The freelance NBC News cameraman who was diagnosed in Liberia with the Ebola virus "was taken to the clinic very, very early on," and the other members of his reporting team, including Chief Medical Editor and Correspondent Dr. Nancy Snyderman, are "very healthy," Snyderman said Thursday night. "We have really worked hard to minimize our risk," Snyderman told MSNBC's Rachel Maddow, but "obviously, zero risk means never come to Liberia."
The cameraman, Ashoka Mukpo, 33, showed no elevated temperature when he, Snyderman and the rest of their crew were checked Wednesday at a border crossing, Snyderman said. But "as the day went on, he was starting to feel tired and a little achy," she said. "And in the field, we work long hours so thought maybe he just wasn't taking care of himself, and we sent him home to rest. He signed off, went home [and] called me later that evening with an elevated temperature."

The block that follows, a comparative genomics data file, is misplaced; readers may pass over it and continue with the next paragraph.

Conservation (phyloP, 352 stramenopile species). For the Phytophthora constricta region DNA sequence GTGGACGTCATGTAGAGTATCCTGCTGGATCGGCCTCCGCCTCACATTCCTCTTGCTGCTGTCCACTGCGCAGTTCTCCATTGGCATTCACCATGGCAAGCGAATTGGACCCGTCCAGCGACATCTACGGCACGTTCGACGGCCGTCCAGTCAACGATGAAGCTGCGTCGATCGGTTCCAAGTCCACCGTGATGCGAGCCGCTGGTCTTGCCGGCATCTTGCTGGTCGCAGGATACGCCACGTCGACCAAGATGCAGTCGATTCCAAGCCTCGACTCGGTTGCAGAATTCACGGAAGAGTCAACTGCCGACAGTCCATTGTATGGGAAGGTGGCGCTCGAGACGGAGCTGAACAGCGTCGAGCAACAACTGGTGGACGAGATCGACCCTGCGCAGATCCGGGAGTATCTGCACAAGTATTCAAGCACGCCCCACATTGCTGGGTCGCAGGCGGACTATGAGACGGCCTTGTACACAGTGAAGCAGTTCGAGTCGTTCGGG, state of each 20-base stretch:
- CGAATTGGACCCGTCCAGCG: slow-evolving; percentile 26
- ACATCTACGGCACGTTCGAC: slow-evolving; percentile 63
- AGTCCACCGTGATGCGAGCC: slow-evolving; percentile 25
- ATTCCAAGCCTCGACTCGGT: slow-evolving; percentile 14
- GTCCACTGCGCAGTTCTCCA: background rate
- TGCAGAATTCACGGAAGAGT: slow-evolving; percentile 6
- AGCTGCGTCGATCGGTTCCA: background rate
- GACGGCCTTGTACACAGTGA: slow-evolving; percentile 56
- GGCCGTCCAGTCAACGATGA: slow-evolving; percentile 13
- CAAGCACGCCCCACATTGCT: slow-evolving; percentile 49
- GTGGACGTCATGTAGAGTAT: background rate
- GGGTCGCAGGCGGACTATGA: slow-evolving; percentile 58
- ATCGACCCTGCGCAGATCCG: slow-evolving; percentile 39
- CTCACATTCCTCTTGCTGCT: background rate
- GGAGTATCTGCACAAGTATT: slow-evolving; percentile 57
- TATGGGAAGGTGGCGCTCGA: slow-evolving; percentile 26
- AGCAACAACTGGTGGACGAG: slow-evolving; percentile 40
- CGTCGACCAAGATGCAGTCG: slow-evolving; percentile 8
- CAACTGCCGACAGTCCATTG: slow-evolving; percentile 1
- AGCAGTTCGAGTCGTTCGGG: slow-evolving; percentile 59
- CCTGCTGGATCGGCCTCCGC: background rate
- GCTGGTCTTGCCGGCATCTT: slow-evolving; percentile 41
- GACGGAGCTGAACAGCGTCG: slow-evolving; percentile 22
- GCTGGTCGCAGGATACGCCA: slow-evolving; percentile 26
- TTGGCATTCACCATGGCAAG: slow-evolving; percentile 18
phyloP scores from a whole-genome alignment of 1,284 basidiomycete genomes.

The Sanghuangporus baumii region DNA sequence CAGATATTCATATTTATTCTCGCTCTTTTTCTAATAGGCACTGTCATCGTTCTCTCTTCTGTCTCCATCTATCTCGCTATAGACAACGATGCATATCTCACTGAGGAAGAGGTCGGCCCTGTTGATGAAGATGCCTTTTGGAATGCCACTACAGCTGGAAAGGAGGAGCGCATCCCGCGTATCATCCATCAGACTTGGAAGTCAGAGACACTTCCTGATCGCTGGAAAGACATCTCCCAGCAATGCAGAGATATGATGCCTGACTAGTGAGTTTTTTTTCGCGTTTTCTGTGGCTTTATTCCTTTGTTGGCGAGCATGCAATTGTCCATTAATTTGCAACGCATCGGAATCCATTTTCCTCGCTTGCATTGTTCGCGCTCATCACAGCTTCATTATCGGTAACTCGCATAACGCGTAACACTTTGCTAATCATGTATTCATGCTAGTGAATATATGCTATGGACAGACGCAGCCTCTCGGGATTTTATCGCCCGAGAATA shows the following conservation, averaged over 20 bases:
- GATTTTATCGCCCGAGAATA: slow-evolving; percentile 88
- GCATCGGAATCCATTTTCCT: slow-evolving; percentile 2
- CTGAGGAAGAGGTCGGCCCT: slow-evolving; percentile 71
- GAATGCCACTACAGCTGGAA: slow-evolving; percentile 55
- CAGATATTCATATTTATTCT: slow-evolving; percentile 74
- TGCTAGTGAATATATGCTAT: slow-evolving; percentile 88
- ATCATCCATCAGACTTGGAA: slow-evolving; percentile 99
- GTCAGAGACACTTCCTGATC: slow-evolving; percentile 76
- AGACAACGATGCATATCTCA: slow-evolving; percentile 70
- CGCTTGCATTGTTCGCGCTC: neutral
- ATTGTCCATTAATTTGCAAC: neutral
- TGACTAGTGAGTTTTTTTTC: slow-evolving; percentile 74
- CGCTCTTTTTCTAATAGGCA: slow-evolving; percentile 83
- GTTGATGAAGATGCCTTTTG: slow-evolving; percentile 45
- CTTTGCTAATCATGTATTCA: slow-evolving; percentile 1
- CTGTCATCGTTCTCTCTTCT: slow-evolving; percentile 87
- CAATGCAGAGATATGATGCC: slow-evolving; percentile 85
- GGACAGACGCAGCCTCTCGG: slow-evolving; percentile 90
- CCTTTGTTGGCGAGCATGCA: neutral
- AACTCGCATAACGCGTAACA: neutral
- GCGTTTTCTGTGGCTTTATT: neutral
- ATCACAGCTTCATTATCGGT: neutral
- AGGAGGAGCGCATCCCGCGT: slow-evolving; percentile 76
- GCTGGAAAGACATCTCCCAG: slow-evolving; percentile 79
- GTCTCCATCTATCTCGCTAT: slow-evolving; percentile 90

Snyderman said she "suggested and requested he self-quarantine. He continued to check his temperature overnight, and this morning he went to the clinic run by Doctors Without Borders to be checked with malaria and also tested positive for Ebola," she said.
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NBC News said it was flying Mukpo, Snyderman and the rest of her crew back to the U.S., where Mukpo will be treated and where the others will be quarantined for 21 days.
"We all have thermometers on us at all times, we are required not to shake hands, we wash our hands and feet with bleach," Snyderman said.
"We want to be respectful to our colleagues and the U.S. public," Snyderman told Maddow. "Because we know this is not a casually transmitted disease and because we don't have any symptoms, we really present zero to marginal risk. I mean, I don't want to say 'zero' because it's minimal ... Our returning to the U.S. is a very, very minimal chance of getting anyone [else] sick."